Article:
By Brian Feinzimer
By Charles Lam
By Joel Beers
By LP Hastings
By Dave Barton
By LP Hastings
By Joel Beers
While it’s more symbolic than real, September marks the beginning of the theatrical year. The story goes that most theaters go dark when the mercury rises and unveil their new seasons as fall approaches.
That’s not really the case in Orange County. Most theaters here just can’t afford to take two to three months off, so they’re producing year-round. But, since we’re nothing if not reverently traditional, it seems as good a time as any to take a look at some of the more intriguing shows coming to local stages.
South Coast Repertory (www.scr.org) launches its 2009-2010 season in September, with Putting It Together (Sept. 11-Oct. 11), a musical revue of Stephen Sondheim songs. SCR has only produced a handful of musicals in its 46-year history, but if they’re going to sully their hands with the genre, it might as well be a salute to the smartest, most complex and brilliant composer the American theater has ever produced.
Far more interesting in terms of subject matter is Saturn Returns (Oct. 23-Nov. 22), the West Coast premiere of the disgustingly talented Noah Haidle’s time-bending saga of a grumpy 88-year-old named Gustin. Haidle is frenetically wonderful, and if his past shows at SCR (Mr. Marmalade, Princess Marjorie)are any indication, his latest should be equally funny and darkly hued.
There’s also Julie Marie Myatt’s world premiere, The Happy Ones (Sept. 27-Oct. 18), about an Orange County man forced to rebuild his life in 1975 with the unwanted assistance of a Vietnamese refugee.
The Laguna Playhouse (www.lagunaplayhouse.org) is focusing more on musical-themed entertainments these days due to economic constraints, but Moonlight and Magnolias (Oct. 6-Nov. 1)is a re-imagining of the writing of the film script of Gone With the Wind, in which producer David Selznick, director Victor Fleming and playwright Ben Hecht lock themselves in a room for five days in order to pound out a rewrite of the cumbersome script. Following this run, the production moves to the La Mirada Theatre for the Performing Arts (www.lamiradatheatre.com) Nov. 6-22.
It has played in Las Vegas and Los Angeles, but OC audiences get their first chance to see Monty Python’s Spamalot at the Orange County Performing Arts Center (www.ocpac.org) Oct. 6-18. A freewheeling hodgepodge of material and songs culled from the British troupe’s films, the nationally touring production stars John O’Hurley, who wowed ’em on Dancing With the Stars but achieved comic immortality by playing Elaine’s boss on Seinfeld.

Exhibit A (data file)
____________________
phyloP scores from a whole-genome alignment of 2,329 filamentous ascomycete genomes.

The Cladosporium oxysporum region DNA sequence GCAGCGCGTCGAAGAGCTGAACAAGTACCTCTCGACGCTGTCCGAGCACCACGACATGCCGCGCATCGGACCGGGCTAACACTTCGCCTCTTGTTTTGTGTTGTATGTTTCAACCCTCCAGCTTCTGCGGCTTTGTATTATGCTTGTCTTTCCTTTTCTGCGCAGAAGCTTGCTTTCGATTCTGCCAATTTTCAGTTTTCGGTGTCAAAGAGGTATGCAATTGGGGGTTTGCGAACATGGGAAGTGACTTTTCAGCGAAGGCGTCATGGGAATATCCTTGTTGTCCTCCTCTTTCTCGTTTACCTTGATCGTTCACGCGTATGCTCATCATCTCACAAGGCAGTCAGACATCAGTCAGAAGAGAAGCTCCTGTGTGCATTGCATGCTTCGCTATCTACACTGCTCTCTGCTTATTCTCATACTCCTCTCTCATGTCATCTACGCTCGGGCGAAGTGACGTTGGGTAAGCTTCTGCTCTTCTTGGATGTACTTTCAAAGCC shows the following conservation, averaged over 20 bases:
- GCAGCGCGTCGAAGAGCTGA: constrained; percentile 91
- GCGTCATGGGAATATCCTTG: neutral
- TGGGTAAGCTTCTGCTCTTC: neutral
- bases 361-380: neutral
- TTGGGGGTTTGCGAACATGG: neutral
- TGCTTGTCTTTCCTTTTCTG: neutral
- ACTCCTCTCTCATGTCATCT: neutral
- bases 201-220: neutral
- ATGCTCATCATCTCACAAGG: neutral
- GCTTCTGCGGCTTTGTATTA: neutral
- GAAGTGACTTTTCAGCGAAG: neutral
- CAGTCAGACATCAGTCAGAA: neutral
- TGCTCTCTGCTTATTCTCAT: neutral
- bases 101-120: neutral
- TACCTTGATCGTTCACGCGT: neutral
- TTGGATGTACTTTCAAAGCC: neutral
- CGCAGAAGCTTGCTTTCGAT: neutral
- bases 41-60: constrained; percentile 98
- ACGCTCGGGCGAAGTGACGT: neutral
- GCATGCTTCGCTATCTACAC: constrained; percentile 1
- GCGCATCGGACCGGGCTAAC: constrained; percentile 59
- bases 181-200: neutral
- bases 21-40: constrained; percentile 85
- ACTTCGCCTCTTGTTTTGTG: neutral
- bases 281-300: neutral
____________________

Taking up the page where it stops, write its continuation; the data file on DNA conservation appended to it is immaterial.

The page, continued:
The Hunger Artists (www.hungerartists.com) draw their 2009 season of failed relationships to a close with terrormeister Clive Barker’s gorily humorous Frankenstein In Love (Oct. 2-Nov. 1) and a modernized take on James Goldman’s classic The Lion in Winter, set amid the sexual politics—and political politics—of the court of Henry II.
STAGEStheatre (www.stagesoc.org) mounts plays about a malicious king of England, Shakespeare’s Richard III (Oct. 9-Nov. 14), and a cannibal from Borneo, Borneo Bob (Nov. 27-Dec. 20), but each pales before the radiant luster of Fred Willard, who leads his sketch-comedy troupe the Mohos back to Orange County Oct. 3-4.
Fresh off their much-ballyhooed production of Hair (sorry, missed it on account of Woodstock saturation this summer), the Chance Theater (www.chancetheater.com) gets way more serious with Anton Chekhov’s The Seagull (Sept. 25-Oct. 25). Though hailed as an architect of modern drama, Chekhov’s dialogue-heavy plays are tough sells for the ADD set, so the Chance has a mountain to climb.
The Maverick Theater (www.mavericktheater.com) trots out its three staged-cinema audience-pleasers consecutively with Night of the Living Dead (Oct. 2-Nov. 1), the Rocky Horror Picture Show (Oct. 16-Nov. 21)and Santa Claus Conquers the Martians (Dec. 4-27). No word yet on whether the robots from Mystery Science Theater 3000 will be in the front row for that last one.